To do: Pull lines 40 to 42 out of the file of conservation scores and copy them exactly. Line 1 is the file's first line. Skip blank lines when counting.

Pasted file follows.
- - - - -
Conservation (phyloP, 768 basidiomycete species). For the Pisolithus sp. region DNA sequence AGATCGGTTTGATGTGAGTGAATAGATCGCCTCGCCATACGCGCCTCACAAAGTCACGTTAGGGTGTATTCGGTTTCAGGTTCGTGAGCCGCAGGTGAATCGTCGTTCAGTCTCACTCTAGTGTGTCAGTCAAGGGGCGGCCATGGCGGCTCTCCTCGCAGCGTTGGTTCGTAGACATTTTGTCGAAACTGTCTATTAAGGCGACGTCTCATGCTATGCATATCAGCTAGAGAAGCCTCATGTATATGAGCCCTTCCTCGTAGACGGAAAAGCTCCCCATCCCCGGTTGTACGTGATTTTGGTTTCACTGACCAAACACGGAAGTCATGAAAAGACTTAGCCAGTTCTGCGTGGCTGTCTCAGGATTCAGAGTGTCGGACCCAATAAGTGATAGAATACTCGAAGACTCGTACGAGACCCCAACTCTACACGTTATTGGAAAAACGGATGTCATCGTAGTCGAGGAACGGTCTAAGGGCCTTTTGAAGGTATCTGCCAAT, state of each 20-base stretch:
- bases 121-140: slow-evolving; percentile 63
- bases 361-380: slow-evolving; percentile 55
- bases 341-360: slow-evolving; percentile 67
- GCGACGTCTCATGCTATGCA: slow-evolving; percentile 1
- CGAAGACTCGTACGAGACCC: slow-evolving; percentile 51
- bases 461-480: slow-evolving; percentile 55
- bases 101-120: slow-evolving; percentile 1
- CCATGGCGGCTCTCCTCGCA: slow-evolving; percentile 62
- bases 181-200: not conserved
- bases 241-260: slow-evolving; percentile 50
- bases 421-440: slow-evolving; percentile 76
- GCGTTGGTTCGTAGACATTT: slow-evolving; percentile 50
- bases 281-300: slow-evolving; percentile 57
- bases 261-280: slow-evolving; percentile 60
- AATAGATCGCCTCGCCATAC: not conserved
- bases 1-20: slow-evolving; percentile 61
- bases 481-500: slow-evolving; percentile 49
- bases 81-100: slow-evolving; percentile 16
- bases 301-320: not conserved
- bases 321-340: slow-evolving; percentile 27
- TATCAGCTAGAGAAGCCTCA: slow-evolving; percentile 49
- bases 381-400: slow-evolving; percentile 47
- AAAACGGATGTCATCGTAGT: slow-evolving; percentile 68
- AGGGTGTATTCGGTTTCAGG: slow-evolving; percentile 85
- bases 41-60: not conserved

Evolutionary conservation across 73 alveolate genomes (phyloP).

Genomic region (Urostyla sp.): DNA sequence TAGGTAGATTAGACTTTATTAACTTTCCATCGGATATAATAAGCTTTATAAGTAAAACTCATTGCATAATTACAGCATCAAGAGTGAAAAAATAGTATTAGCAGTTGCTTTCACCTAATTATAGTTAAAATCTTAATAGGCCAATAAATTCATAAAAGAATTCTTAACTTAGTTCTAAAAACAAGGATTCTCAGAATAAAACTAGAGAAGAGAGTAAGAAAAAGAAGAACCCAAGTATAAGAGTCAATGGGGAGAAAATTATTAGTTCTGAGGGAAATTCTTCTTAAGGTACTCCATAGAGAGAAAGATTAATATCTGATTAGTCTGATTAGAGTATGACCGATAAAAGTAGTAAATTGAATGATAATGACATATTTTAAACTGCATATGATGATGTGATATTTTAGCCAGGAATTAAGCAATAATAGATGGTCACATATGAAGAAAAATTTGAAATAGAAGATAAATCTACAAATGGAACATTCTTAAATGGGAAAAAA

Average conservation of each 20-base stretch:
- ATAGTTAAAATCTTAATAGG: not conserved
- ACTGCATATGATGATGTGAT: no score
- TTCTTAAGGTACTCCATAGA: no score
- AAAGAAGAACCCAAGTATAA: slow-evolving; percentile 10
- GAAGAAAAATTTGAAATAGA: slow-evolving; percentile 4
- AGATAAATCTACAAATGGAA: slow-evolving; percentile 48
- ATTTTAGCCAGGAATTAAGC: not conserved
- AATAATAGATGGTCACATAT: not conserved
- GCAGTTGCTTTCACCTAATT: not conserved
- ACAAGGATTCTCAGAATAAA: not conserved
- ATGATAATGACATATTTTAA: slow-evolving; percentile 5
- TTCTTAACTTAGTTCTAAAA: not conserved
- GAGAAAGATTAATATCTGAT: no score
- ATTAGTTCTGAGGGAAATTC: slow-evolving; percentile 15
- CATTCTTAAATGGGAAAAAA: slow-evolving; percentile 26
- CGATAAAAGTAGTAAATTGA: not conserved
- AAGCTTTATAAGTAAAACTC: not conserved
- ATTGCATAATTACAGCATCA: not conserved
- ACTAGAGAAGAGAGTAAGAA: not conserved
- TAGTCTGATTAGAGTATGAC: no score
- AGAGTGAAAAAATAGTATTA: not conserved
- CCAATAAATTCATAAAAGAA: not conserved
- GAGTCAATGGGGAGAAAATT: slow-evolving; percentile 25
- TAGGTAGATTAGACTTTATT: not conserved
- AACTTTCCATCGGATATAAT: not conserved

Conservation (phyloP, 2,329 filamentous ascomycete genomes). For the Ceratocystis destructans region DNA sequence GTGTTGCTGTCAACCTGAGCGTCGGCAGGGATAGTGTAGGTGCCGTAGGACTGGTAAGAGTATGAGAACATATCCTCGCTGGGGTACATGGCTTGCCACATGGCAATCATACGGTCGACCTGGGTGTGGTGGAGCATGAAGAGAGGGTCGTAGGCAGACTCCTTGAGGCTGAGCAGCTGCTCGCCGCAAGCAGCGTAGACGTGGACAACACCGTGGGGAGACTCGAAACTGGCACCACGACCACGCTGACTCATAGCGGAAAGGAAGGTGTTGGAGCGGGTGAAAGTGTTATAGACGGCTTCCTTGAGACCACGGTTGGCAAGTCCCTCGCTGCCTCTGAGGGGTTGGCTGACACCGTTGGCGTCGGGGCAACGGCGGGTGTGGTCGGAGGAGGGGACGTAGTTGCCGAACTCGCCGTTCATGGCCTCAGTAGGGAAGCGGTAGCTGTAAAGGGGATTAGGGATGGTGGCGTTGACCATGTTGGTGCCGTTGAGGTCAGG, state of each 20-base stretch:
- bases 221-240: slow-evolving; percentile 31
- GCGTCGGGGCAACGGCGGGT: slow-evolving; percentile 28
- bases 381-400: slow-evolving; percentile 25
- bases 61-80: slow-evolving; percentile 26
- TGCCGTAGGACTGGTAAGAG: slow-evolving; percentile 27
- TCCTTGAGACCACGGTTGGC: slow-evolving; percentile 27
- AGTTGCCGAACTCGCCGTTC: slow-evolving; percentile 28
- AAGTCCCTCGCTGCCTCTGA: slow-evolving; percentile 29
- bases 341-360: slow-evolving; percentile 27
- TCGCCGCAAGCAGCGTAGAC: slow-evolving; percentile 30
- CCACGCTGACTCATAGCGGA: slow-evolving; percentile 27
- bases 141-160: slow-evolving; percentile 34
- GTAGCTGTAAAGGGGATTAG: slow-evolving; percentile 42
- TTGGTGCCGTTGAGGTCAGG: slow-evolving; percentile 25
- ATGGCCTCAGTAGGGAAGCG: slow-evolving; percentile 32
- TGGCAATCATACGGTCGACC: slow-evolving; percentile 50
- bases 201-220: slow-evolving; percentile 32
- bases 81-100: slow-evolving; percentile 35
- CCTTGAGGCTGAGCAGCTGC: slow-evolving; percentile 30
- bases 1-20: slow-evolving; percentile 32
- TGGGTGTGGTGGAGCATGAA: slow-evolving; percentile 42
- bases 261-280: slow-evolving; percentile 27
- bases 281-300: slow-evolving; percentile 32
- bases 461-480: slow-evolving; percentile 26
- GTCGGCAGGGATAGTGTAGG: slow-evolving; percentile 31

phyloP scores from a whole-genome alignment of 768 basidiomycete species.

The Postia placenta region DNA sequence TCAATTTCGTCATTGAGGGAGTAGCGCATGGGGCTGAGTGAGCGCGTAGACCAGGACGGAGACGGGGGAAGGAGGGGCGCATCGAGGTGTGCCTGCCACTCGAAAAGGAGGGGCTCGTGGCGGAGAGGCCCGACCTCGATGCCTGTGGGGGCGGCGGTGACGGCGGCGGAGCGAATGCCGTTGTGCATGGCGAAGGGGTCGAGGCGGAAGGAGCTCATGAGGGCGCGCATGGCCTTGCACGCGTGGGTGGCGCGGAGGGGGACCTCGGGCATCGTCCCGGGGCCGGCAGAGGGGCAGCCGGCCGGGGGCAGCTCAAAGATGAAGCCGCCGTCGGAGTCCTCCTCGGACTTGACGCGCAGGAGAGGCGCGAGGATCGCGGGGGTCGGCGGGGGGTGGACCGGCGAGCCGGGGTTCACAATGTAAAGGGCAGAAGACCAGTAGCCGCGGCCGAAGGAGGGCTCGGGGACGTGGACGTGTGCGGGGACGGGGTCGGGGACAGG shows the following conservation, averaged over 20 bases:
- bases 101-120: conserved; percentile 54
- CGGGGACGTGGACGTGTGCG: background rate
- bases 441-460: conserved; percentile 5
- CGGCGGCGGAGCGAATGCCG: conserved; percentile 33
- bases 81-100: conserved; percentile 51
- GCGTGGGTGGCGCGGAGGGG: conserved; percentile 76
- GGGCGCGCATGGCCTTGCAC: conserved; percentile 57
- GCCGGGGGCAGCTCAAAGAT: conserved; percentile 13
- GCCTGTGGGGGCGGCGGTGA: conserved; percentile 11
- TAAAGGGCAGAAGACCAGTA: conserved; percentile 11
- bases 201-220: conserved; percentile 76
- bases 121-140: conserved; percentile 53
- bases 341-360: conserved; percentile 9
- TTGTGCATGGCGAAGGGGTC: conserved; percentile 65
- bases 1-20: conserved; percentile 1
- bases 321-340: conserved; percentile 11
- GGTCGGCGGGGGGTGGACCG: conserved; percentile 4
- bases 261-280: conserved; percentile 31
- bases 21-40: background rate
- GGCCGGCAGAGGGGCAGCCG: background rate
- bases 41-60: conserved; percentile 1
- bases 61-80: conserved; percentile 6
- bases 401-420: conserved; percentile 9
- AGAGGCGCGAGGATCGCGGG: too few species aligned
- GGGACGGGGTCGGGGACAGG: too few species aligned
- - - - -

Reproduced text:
- ATGATAATGACATATTTTAA: slow-evolving; percentile 5
- TTCTTAACTTAGTTCTAAAA: not conserved
- GAGAAAGATTAATATCTGAT: no score